Also, in heraldry, a beast usually represented like a hind, but with cloven hooves and spangled with stars. As with all imaginary monsters, it is a bit hard to decide what their proper (natural) colour is, but pantheons proper are usually depicted purpure (purple).

Pantheons are used as supporters by the Marquess of Winchester, though they are sometimes more prosaically described as hinds semé of estoiles, that is, hinds spangled with stars. They have also been granted as supporters to the United Kingdom Atomic Energy Authority.

I'm afraid I can't tell what connexion the name has with the more familiar sense of 'pantheon'. My guess is none, and it's an alteration of 'panther'.

Temple dedicated to all the gods of Rome. Located in the Centro Storico of Rome, Italy, the Pantheon is one of the most beautiful buildings ever, anywhere.

The original Pantheon was built in 27 BC by Marcus Agrippa, one of Augustus Caesar's close friends and political allies. At that time, it was probably an ordinary temple (octostyle prostyle dipteral Corinthian, if you want it in technical terms). The marble columns and the inscription on the front dates from that time.


That temple burned down, was reconstructed, burned down again, and was rebuilt in its present form in 126 AD. There is persuasive evidence that the emperor Hadrian designed it.

Hadrian re-used Agrippa's porch2. Behind it, he added a barrel-shaped cella topped by a dome 44 meters in diameter, with an unglazed 9 meter oculus in the center. The dome's apex is also 44 meters from the ground, so that if it were extended into a sphere, the structure would be resting on the floor. Until Brunelleschi built the one in the Florence Cathedral in 1420-36, the Pantheon was the largest dome in the world.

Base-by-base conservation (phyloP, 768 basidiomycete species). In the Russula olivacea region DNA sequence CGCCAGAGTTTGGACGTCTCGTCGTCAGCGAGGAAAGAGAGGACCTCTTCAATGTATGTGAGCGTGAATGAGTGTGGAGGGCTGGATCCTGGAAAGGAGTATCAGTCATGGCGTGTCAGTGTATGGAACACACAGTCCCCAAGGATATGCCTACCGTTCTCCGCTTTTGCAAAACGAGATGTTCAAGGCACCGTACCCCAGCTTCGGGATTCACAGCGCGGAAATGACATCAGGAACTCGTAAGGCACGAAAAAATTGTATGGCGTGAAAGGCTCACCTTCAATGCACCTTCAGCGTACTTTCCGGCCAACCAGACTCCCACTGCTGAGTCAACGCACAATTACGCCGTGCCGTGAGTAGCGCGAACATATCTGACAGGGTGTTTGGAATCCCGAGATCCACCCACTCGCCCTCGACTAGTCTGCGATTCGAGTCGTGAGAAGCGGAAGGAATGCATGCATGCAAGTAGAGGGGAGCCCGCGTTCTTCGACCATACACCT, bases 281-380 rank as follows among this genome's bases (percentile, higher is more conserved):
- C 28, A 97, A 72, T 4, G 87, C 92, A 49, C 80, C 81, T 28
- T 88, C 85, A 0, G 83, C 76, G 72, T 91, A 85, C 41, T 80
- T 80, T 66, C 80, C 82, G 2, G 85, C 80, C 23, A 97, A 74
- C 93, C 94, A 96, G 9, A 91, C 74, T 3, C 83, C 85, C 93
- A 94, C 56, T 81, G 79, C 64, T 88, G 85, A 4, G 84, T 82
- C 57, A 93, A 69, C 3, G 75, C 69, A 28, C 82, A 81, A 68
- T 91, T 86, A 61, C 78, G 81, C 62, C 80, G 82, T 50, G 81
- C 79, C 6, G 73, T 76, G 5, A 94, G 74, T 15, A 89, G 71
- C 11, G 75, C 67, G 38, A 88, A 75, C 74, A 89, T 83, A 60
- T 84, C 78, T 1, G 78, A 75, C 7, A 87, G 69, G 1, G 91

Engineering a dome of that size at that time was a complex task. The main consideration was weight reduction, since unreinforced concrete can only bear a certain amount of load. The mix of concrete changes toward the top, with the heavier stone aggregate gradually replaced by pumice. To lighten the structure further, the outside of the dome is stepped, so that the roof is thinner at the top than at the bottom. On the inside, there are five rows of coffers, further reducing the weight of the ceiling.

The dome rests on a barrel-shaped structure, which uses three layers of brick arches to transfer the weight to eight massive piers. (This form is allegedly based on the structure of a pumpkin.)

Because of its distinctive architecture, the Pantheon fared better than most Roman temples when the Empire became Christian. It was transformed into the Church of Santa Maria ad Martyres, and is still used for Catholic worship today. Even so, many of the decorative features, such as the bronze roof tiles and marble facings, were stripped from it over the centuries.